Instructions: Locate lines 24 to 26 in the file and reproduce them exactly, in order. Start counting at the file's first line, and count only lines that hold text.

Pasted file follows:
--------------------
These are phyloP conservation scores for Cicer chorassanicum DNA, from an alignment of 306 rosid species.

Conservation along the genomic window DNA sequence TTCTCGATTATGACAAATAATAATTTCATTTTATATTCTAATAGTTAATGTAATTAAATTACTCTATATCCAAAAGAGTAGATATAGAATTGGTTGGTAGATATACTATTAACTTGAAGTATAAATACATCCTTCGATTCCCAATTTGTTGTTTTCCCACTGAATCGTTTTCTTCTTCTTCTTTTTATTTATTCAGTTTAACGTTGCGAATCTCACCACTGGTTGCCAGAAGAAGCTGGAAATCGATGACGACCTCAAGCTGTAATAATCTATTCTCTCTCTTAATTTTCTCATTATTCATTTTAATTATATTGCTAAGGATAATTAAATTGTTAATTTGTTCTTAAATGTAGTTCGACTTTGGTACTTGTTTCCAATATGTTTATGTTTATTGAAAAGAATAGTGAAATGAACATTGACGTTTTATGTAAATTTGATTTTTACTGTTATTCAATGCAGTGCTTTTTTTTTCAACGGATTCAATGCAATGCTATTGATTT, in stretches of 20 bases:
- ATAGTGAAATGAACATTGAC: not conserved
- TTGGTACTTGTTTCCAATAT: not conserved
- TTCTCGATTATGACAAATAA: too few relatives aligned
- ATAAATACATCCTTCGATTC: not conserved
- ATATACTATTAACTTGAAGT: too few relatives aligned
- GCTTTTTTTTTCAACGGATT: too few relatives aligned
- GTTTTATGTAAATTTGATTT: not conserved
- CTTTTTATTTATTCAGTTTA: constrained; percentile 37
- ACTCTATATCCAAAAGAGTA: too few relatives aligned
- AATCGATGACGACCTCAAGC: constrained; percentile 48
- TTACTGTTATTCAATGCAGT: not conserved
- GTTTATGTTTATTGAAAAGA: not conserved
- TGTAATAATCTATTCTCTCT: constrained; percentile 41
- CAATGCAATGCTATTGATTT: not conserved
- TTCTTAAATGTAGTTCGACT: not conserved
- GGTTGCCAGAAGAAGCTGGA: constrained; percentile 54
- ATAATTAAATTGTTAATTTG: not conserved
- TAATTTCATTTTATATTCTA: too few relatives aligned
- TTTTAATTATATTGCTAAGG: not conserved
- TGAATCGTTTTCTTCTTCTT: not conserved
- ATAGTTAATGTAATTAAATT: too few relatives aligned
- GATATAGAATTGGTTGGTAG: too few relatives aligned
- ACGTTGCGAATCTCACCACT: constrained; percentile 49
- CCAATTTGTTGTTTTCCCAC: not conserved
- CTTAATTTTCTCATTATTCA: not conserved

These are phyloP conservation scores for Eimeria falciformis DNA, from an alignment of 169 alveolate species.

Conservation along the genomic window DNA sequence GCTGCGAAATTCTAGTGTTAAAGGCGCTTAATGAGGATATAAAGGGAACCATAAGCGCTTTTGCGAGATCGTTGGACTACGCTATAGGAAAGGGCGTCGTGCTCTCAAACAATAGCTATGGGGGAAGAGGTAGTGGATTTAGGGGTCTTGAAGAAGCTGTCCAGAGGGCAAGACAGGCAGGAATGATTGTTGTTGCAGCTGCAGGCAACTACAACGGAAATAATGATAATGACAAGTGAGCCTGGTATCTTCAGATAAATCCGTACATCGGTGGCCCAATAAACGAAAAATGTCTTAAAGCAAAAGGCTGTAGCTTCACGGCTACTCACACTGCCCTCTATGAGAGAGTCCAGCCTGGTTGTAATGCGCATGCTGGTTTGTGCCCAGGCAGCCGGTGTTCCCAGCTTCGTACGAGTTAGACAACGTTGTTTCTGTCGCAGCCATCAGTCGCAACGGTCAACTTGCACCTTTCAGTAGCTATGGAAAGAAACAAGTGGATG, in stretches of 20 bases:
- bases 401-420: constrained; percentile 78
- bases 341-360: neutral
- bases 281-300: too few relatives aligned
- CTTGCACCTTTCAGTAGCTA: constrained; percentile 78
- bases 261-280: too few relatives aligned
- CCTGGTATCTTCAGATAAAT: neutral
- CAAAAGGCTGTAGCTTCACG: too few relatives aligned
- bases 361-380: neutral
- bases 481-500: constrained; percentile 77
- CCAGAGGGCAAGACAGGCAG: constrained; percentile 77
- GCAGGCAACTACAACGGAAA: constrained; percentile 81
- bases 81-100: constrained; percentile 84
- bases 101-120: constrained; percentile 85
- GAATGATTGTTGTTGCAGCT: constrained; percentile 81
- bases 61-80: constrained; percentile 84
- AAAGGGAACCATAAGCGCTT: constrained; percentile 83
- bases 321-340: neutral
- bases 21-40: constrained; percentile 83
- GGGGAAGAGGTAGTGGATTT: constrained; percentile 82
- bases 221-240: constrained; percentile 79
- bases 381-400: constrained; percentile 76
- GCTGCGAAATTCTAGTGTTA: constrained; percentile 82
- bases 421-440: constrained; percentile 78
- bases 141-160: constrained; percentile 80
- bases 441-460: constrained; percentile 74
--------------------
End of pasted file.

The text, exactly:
- GATATAGAATTGGTTGGTAG: too few relatives aligned
- ACGTTGCGAATCTCACCACT: constrained; percentile 49
- CCAATTTGTTGTTTTCCCAC: not conserved